AIU Teachers Chosen for Regional Computer Science 'Learning Lab' Initiative

DeFillippo Whitney

Two of our fantastic Mon Valley School educators were recently chosen to be part of an ambitious computer science education project benefitting the Pittsburgh region. 

Computer Science Instructor Robert DeFillippo and Technology Teacher Beth Whitney are among five area educators who will serve as Learning Lab Teaching Assistants for CSforPGH, an initiative from Remake Learning. Mr. DeFillippo and Ms. Whitney will be matched with local out-of-school (OST) computer science programs to work on curriculum alignment as well as develop strategies to grow student interest in the field, all while fostering an inclusive environment.

For years, both of these educators worked to make computer science available to all with innovative STEAM programming at Mon Valley.

Mr. DeFillippo’s journey started five years ago when decided to engage in a self-audit of his teaching practices.

The 25-year educator noticed many general education schools easily finding and implementing successful new programs in their classrooms, such as STEAM. “Teachers saw that students were building skills such as problem-solving, computational thinking, creativity, collaboration, community and persistence,” he said. “As I began to see this inequity of opportunity and access (for special education) and realized how my students gravitated toward technology, I knew it was time to try something new.”

It led to a vision he’s dubbed TEAMS: Teaching, Engaging, Academics, Made Special). 

In pursuit of TEAMS, Mr. DeFillippo began writing grants, the first of which was the Steam Catalyst grant from Remake Learning. With the grant, Mr. DeFillippo was able to jumpstart his plan with one-to-one Chromebook devices as well as access to online platforms for CS learning.

Then came another hurdle: the platforms, while good starting points, lacked the specialized instruction for students with disabilities.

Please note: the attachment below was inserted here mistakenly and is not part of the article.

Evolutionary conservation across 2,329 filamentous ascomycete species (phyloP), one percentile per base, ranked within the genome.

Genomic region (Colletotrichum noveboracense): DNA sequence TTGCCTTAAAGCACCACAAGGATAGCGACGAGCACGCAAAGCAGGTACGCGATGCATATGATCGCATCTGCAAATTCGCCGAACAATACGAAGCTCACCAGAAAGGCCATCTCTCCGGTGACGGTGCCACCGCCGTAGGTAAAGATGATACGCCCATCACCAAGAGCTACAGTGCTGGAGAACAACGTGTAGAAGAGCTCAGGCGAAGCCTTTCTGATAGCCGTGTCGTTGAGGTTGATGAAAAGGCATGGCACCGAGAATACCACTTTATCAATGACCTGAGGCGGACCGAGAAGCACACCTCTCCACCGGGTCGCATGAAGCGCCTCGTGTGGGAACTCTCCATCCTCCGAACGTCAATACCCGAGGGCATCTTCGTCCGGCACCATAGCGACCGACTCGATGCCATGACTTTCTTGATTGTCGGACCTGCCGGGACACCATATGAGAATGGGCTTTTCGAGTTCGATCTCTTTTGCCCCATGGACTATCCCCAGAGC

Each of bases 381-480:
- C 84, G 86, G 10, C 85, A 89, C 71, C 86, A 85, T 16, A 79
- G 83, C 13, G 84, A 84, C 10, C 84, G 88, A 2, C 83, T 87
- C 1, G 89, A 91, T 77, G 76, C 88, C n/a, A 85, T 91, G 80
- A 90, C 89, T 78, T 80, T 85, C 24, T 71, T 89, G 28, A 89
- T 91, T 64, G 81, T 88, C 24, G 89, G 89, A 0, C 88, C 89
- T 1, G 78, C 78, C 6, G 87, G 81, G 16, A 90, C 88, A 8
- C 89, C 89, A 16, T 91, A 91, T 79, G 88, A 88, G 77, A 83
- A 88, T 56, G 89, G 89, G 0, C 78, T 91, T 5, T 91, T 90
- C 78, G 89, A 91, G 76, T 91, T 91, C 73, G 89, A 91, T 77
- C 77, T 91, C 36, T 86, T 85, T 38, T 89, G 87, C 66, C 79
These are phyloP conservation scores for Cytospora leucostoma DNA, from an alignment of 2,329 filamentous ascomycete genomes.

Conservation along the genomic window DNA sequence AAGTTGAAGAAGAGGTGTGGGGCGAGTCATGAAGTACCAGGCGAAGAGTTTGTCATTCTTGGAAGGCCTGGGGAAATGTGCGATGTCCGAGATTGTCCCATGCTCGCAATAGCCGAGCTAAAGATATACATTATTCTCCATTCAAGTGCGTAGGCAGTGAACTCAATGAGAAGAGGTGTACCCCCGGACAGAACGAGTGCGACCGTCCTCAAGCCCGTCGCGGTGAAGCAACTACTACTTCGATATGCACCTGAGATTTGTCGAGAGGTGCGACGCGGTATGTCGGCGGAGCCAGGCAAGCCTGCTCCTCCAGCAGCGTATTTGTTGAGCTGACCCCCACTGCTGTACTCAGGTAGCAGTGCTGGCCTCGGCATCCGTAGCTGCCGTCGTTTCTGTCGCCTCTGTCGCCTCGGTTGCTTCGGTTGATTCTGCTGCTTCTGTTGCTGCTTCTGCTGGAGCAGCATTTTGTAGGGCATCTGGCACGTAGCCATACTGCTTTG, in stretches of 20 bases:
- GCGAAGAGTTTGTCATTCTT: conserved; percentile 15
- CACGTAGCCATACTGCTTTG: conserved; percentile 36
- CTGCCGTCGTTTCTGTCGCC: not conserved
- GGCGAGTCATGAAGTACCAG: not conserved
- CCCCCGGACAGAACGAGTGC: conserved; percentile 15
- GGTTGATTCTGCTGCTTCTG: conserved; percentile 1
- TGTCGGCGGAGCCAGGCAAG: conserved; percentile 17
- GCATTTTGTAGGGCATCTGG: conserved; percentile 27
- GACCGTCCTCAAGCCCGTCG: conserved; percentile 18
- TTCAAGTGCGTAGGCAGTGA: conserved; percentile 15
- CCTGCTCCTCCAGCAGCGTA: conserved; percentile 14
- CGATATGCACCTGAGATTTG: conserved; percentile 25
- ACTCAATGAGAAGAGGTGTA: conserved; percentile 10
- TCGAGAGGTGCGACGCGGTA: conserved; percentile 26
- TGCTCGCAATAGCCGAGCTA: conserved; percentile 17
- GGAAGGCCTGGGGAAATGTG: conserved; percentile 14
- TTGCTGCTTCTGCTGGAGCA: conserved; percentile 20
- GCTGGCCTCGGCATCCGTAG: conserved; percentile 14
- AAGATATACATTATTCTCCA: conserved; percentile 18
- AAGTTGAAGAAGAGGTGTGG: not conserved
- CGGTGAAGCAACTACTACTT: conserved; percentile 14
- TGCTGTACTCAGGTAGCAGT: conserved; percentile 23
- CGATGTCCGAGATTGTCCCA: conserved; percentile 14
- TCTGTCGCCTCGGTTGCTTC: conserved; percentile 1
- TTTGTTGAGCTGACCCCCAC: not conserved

But Mr. DeFillippo rose to the challenge. 

“I spent hours differentiating the lessons and making them as hands on as possible,” he said, while building a culture of learning that centered around problem solving and inclusion.

Ms. Whitney’ efforts to bring STEAM and computer science to Mon Valley School also came from a desire for equity. Her grant writing led to the creation of Mon Valley’s STEAM Lab where she teaches once a week.

“Students in home districts are receiving this opportunity and our students deserve the benefit of this education, too,” she said. “STEAM allows our students to use their creativity, of which our students have plenty, and practice important skills such as perseverance, teamwork, and effective communication.”

Both are grateful for the opportunity to expand beyond their schools to help adult learners in the region with the help of Remake Learning. Ms. Whitney called the assistantship “a wonderful program that allowed us to really collaborate and build out these organizations' visions,” and DeFillippo says CSforPGH and Remake Learning has “forever changed how I as an educator teach and how my students with special needs learn!”